An administrator of a WhatsApp group cannot be held criminally liable for an objectionable post by another member of the group, the Nagpur bench of the Bombay High Court has held and quashed a case of sexual harassment lodged against a 33-year-old man.
The order was passed last month and a copy of it was made available on April 22. A division bench headed by Justice Z A Haq and A B Borkar noted that an administrator of a WhatsApp group has
only limited powers of adding or deleting members to the group and does not have the power to regulate or censor the content posted in the group.
The court passed its order on an application filed by Kishor Tarone (33), the administrator of a WhatsApp group.
He was seeking to quash the case registered against him in Gondia district in 2016 under Sections 354-A(1)(iv) (making sexually coloured remarks), 509 (insulting the modesty of a woman) and 107 (abetment) of the IPC and Section 67 (publishing or transmitting obscene material in electronic
form) of the Information Technology Act.
As per the prosecution, Tarone failed to take action against a member of his WhatsApp group who used filthy and indecent language against a woman member in the group.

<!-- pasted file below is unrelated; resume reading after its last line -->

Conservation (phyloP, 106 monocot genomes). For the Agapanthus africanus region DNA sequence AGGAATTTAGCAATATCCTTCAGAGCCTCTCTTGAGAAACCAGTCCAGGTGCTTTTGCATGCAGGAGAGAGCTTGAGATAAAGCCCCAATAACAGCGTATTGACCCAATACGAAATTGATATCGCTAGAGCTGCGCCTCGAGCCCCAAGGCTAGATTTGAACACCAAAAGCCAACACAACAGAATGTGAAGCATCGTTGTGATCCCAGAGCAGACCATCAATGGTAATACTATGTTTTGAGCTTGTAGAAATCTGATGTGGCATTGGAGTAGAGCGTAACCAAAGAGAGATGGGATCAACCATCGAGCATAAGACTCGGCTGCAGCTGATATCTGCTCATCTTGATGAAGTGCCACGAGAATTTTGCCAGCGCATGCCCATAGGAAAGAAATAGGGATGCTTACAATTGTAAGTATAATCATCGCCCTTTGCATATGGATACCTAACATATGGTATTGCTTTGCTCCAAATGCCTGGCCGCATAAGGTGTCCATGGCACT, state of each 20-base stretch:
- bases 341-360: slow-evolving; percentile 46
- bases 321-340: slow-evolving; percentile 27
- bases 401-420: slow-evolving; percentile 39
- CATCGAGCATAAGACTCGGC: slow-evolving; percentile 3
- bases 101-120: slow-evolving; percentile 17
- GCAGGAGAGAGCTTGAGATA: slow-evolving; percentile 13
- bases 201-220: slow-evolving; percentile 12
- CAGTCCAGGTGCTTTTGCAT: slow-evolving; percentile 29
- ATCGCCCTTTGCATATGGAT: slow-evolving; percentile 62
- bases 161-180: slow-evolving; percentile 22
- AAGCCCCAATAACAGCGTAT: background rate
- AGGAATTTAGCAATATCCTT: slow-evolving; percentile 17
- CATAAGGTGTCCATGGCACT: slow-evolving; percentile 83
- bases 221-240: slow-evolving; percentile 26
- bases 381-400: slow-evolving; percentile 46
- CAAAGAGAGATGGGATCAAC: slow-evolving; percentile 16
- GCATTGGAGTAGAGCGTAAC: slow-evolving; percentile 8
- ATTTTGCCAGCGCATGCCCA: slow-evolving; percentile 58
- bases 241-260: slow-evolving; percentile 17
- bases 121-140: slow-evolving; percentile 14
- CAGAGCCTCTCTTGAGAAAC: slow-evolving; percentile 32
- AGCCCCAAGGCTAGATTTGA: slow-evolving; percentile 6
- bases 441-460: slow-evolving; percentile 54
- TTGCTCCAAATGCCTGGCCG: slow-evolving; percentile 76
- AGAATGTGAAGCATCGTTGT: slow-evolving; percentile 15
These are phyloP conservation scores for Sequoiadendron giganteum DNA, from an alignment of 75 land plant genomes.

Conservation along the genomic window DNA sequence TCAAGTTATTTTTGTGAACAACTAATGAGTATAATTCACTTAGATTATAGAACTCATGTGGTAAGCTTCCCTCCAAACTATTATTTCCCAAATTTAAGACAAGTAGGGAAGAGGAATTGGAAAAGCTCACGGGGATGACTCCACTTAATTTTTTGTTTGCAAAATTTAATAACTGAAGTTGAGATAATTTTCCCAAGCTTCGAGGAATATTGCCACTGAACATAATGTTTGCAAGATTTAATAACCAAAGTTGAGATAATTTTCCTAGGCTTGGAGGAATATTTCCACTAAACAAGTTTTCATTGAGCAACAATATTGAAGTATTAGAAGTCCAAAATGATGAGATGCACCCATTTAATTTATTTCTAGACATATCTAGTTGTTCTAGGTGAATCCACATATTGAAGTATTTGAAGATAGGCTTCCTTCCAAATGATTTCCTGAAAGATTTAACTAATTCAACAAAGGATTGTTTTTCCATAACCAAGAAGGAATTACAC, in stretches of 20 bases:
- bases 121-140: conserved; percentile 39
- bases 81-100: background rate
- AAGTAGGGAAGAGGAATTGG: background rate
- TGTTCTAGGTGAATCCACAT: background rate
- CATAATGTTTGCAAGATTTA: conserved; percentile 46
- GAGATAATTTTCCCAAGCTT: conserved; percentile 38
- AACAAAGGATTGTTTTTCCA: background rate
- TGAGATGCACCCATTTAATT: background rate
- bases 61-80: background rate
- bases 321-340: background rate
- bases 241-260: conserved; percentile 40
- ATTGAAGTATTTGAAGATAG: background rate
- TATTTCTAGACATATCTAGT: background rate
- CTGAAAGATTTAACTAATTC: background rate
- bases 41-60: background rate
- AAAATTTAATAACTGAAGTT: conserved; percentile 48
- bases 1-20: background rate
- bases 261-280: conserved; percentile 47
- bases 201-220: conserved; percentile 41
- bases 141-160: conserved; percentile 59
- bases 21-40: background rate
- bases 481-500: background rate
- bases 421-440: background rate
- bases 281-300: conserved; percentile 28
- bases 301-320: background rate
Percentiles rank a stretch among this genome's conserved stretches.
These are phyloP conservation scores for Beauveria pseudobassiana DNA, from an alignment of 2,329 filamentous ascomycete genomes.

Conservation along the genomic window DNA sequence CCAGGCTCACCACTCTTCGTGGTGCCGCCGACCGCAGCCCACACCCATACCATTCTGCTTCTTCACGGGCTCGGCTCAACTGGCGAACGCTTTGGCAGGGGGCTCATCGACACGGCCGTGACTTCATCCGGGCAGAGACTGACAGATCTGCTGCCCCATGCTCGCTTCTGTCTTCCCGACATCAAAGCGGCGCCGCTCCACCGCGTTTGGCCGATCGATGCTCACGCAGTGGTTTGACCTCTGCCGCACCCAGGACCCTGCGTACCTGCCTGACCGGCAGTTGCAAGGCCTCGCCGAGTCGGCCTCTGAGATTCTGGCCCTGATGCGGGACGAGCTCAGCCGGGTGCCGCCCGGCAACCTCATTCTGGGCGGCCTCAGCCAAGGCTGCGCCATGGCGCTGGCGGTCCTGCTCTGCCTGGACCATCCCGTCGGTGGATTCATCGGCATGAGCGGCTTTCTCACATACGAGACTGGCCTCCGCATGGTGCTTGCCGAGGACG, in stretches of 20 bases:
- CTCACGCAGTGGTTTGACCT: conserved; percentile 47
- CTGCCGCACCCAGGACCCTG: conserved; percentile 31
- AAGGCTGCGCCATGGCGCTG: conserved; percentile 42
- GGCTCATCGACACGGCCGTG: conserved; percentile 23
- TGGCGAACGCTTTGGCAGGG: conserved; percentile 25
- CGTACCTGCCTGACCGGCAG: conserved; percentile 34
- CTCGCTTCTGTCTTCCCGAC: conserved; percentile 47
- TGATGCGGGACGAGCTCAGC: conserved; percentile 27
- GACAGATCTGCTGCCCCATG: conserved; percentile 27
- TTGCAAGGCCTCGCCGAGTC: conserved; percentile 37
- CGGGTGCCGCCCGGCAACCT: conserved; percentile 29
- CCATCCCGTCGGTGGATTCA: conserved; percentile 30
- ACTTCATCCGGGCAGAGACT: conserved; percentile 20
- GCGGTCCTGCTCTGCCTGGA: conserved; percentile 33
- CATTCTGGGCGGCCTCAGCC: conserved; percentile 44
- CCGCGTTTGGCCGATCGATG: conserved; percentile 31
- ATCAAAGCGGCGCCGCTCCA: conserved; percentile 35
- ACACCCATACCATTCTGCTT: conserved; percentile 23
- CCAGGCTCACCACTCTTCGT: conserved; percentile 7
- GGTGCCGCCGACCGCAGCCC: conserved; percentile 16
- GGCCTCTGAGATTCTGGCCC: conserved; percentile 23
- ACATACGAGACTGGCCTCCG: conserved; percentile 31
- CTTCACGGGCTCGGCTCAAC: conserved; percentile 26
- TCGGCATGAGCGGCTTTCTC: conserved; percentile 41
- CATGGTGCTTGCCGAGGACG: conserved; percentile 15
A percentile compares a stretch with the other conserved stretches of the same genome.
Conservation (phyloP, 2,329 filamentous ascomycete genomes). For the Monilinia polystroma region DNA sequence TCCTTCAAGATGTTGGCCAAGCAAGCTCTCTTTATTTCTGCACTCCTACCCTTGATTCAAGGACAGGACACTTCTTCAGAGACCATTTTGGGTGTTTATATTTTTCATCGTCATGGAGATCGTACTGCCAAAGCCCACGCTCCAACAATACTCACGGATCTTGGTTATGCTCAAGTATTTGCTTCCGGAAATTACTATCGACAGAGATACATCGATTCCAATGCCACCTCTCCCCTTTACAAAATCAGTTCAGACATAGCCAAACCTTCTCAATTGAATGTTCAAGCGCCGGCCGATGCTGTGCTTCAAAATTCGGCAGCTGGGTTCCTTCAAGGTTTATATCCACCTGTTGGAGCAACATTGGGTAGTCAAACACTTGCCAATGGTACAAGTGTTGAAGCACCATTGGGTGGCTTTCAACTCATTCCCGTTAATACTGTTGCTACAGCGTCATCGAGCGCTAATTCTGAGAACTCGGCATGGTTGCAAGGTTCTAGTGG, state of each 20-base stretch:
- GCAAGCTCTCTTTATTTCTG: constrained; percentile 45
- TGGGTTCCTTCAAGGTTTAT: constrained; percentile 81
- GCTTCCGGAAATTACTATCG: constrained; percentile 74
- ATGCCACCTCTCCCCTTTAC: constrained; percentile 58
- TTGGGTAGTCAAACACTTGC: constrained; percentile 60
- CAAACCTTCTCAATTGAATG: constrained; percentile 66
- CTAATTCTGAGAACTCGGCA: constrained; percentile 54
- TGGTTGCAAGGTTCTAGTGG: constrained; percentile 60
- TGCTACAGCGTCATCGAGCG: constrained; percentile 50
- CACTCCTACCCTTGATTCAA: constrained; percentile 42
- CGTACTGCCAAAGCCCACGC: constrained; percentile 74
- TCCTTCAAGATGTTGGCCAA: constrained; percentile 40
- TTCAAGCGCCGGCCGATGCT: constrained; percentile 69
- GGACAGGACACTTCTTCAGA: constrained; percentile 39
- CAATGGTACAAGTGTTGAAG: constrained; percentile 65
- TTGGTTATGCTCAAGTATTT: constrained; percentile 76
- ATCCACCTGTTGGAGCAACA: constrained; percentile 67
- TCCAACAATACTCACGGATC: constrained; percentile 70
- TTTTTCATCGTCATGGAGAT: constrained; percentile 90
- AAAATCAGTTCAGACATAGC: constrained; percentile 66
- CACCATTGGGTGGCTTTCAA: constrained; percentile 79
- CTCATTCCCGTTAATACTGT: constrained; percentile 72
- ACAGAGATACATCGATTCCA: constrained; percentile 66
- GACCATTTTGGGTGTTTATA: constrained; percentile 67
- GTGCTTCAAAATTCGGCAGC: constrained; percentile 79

It was alleged that the applicant, being the group administrator, did not remove or delete the member from the group and also did not asked him to apologise. The bench in its order said the crux of the matter is whether an administrator of a WhatsApp group can be held criminally liable for objectionable posts made by a member of the group.
Noting the functioning of the messaging service app, the court said, “Group administrators, as they are generally called, are the ones who create the group by adding or deleting members. Every chat group has one or more administrators.”
A group administrator has only limited power of removing a member from the group or adding other members to the group, it said. “Once the group is created, the functioning of the administrator, and that of the members is at par with each other, except the power of adding or deleting members to the
group,” the court said.
“The administrator of a WhatsApp group does not have the power to regulate, moderate or censor the content before it is posted on the group,” the HC said. But, if a member of the group posts any content, which is actionable under law, such a person can be held liable, the court said.
“In the absence of a special penal provision creating vicarious liability, an administrator of a WhatsApp group cannot be held liable for objectionable content posted by a member of a group unless it is shown that there was common intention or pre-arranged plan,” the court said in its order.
The HC quashed and set aside the FIR lodged against Tarone and the subsequent charge sheet filed against him.